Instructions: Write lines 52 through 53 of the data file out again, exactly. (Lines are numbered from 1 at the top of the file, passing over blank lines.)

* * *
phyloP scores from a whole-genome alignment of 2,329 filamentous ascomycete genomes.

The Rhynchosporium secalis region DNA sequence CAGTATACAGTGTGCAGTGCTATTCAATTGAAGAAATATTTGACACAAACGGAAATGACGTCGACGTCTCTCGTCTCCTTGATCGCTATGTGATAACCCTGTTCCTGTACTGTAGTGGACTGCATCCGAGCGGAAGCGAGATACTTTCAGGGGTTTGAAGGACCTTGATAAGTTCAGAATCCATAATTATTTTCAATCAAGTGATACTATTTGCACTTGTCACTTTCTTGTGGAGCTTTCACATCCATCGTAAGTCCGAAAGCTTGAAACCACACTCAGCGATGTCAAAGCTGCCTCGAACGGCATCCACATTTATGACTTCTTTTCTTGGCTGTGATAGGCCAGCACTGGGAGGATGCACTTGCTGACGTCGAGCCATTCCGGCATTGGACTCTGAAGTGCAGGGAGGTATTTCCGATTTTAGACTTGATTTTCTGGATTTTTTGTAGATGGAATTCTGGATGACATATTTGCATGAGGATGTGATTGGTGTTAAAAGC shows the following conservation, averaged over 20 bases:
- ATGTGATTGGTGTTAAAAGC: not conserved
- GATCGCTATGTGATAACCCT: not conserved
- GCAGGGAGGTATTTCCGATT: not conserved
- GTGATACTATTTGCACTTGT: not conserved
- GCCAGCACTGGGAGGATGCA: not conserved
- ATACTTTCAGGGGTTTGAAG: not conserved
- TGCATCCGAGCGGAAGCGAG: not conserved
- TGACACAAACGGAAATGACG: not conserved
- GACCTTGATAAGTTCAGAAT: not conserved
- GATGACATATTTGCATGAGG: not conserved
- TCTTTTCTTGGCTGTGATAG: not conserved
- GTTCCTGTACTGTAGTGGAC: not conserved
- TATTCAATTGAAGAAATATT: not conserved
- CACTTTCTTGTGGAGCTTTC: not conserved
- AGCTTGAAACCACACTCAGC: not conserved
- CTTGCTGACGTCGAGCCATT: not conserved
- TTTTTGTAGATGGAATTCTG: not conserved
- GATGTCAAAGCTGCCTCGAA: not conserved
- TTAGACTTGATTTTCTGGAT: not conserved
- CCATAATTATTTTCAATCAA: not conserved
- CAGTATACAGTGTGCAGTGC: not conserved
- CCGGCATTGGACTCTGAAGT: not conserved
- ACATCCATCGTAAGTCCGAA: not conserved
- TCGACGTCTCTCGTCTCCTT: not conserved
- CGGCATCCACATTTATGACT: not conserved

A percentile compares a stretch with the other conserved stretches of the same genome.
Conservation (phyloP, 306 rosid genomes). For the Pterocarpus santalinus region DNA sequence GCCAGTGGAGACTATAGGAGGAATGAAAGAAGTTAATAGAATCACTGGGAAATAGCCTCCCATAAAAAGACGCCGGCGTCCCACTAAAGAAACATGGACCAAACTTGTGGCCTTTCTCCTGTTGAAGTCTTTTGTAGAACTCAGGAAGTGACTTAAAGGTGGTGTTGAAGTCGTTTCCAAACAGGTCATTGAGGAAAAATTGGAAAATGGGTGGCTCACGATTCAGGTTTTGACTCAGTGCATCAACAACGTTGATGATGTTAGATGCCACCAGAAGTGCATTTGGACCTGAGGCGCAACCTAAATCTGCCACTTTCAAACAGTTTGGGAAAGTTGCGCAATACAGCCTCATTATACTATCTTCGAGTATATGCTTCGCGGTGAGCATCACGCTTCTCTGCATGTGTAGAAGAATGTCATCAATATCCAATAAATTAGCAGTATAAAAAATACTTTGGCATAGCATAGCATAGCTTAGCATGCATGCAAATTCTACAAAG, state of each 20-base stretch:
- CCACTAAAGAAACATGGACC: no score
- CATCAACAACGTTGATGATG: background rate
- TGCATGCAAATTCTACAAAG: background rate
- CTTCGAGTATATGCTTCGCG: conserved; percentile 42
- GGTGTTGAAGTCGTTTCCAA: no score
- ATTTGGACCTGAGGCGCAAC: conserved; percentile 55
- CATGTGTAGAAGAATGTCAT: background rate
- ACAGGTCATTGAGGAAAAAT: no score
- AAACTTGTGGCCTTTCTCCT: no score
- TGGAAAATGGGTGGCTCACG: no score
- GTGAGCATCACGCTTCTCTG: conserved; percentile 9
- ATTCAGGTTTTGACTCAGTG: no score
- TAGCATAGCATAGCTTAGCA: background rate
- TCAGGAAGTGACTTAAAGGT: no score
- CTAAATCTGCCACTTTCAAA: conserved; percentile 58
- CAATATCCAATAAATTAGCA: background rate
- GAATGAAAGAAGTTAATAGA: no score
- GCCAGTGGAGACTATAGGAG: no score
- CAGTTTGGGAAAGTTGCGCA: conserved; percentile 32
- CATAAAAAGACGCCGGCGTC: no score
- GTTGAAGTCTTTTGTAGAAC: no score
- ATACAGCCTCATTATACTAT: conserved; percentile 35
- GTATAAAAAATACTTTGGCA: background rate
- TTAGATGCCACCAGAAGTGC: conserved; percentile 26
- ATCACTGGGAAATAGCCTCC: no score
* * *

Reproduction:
- GTATAAAAAATACTTTGGCA: background rate
- TTAGATGCCACCAGAAGTGC: conserved; percentile 26